Coin Spaces give out “Millennium Coins,” which I’ll elaborate more on in just a bit.
Forward Spaces move you forward by the number specified alongside the symbol, simply enough. There is also an equivalent Back Space that does the same thing but backwards.
Episode Spaces play out scenes from the anime using the in-game engine of portraits talking to each other. There are 10 scenes to see through this method, and you get an additional small prize after each viewing.
Standard Duelist Spaces let you duel a regular duelist to obtain some Millennium Coins. The difficulty of these fights increases as you move through the game mode and they appear to have new, unique decks for each fight.
The Vagabond Spaces offer more challenging duels against real player-generated decks. Even if you lose these fights, you still earn Millennium Coins.
Legendary Duelist Spaces are story-driven battles that prevent you from advancing until you win a duel. These spaces allow you to choose to fight at lv. 20 difficulty or at lv. 40 difficulty.
Part of the reason these Legendary Duelist encounters – and the event as a whole by extension – are so special ties back to how they present a story. Advancing through the event actually plays out the events of the Duelist Kingdom arc in the Yu-Gi-Oh! anime. In a sense, this allows you to play along with the original story using characters that have been introduced into the game over some time now.
Duelist Kingdom is probably the only arc in the original Yu-Gi-Oh! anime that I personally remember fondly, and it is arguably a memory that has kept me interested in the card game for all this time. Thus, it feels pretty special for me to experience, and I’m sure I’m not the only one that has that connection.
While playing through the storyline by itself is already a really cool feature, the way Konami engrains the story into the actual duels against these Legendary Duelists makes everything even better.
Not only do these Legendary Duelists appear on a series of maps in the order they’re originally encountered, they have pretty unique decks that can be as challenging as a competitive player-vs-player deck.
However, rather than letting players get away with using their most overpowered decks to blow through the competition, Konami made it so you benefit by experimenting with different deck combinations that you might not otherwise try.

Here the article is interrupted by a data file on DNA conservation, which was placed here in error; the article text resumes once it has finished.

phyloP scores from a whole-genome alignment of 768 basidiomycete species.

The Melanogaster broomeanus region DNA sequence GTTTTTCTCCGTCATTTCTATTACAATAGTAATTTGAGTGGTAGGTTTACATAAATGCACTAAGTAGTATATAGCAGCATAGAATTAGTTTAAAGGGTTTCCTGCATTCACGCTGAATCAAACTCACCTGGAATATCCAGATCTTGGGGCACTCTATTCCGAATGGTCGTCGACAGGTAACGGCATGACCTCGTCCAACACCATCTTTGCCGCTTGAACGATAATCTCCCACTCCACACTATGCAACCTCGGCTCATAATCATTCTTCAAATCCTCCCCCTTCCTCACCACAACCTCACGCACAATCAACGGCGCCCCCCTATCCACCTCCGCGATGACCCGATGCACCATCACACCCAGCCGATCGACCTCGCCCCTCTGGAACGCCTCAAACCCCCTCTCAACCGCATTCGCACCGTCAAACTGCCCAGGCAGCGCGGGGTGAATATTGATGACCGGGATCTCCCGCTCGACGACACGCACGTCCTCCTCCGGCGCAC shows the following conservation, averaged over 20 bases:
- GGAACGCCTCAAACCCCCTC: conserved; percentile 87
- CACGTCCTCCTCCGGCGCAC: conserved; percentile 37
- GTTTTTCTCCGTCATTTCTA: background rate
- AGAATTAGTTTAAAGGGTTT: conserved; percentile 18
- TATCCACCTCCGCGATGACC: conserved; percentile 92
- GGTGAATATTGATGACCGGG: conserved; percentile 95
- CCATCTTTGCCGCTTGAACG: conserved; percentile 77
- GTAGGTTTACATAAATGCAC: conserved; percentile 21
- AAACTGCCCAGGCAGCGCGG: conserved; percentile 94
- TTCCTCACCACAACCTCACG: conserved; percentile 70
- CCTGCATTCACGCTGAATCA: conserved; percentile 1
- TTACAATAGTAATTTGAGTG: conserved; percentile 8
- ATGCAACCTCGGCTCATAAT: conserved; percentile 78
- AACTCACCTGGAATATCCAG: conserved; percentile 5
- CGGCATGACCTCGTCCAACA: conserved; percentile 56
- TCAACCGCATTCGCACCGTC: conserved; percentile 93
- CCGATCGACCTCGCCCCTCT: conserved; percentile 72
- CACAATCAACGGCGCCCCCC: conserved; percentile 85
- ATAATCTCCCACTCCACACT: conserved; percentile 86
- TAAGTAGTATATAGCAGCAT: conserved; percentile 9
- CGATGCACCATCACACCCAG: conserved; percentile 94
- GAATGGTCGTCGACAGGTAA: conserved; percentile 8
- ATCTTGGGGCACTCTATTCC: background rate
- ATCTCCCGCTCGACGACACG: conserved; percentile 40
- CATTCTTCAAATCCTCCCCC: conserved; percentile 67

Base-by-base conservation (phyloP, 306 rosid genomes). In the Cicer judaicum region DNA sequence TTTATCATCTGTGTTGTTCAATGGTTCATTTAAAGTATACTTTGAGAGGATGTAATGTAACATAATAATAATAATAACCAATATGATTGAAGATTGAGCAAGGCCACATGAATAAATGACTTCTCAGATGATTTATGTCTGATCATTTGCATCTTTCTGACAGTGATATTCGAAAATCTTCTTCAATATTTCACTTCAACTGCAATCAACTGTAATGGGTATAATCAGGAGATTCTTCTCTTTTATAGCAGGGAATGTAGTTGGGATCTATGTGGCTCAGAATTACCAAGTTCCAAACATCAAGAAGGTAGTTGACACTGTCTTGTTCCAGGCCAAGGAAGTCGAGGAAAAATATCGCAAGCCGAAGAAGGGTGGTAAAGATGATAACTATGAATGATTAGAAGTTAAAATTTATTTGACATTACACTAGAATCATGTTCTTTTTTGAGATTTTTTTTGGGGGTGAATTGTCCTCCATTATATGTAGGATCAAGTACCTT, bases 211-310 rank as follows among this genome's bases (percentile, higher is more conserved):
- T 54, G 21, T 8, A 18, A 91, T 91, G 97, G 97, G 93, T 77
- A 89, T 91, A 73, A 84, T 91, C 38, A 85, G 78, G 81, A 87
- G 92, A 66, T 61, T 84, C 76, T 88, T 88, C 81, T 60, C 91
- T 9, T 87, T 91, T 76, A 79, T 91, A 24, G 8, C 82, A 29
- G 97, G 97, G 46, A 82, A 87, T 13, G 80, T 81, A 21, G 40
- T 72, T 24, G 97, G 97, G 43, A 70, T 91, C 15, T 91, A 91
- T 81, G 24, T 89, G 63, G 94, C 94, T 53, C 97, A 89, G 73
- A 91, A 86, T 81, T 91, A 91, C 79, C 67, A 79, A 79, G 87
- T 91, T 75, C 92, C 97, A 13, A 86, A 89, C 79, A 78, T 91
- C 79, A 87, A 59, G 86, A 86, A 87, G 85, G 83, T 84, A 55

The extra missions associated with each duel net additional Millennium Coins if you follow the guidelines. These guidelines contribute to the feeling of playing along with the original story by encouraging you to use the character and some of their key cards that were used against the opponent. Though doing so often leaves you at a disadvantage when playing at the lv. 40 difficulty, the reward for doing so is worth it.
Speaking of said rewards, I suppose it’s time to dive into Millennium Coins.
Though these coins are arguably the most important thing to collect in the Duelist Chronicles, what they do is actually rather simple. For every 30 coins you collect you get the opportunity to play the Card Lottery and earn up to 10 rewards at a time from a large prize pool.
While gems and gold are always fine prizes in their own rights, the main draw to this system is the cards you can collect. Though there are some basic cards like Celtic Guardian, more rare and dope cards like Kuriboh, Toon Barrel Dragon, Horn of the Unicorn and Union Attack are also available.
Just about all of the cards are recognizable for anyone who has fond memories of the series and Duelist Kingdom in particular, so it’s a nice goal to work toward.
On top of the card lottery, you also win prizes by clearing maps. When you beat one of the five maps you get something, and once you complete the final level you get to start over and earn a whole new set of rewards.
The most noteworthy of these zone rewards comes when you beat Pegasus for the first time: You unlock Yugi Muto as a playable character.
Once delegated to only being a traveling duelist, Yugi Muto has been requested to be playable by countless players in the past. After all, he is the main character of the show, even if most people remember his Yami form better. Plus, with a new character comes a fairly substantial influx of special cards and gems through level up rewards, which are always an appreciated addition to the game.
The fact that this event doubles as a character unlock event while bringing something completely new to the table through a special board game makes it easily the best thing I’ve seen added to Duel Links in a long time. It’s fun, it’s creative and there are enough prizes to keep players coming back, or even encourage them to use those stockpiles of duel orbs to restore standard duelist battles for more dice fragments.
Personally, I hope more Duelist Chronicles happen from here on out. If nothing else I would love to be able to have the same experience with parts of Yu-Gi-Oh! that I don’t remember that well so I can learn more while having a good time.
After all, is there anything better than that?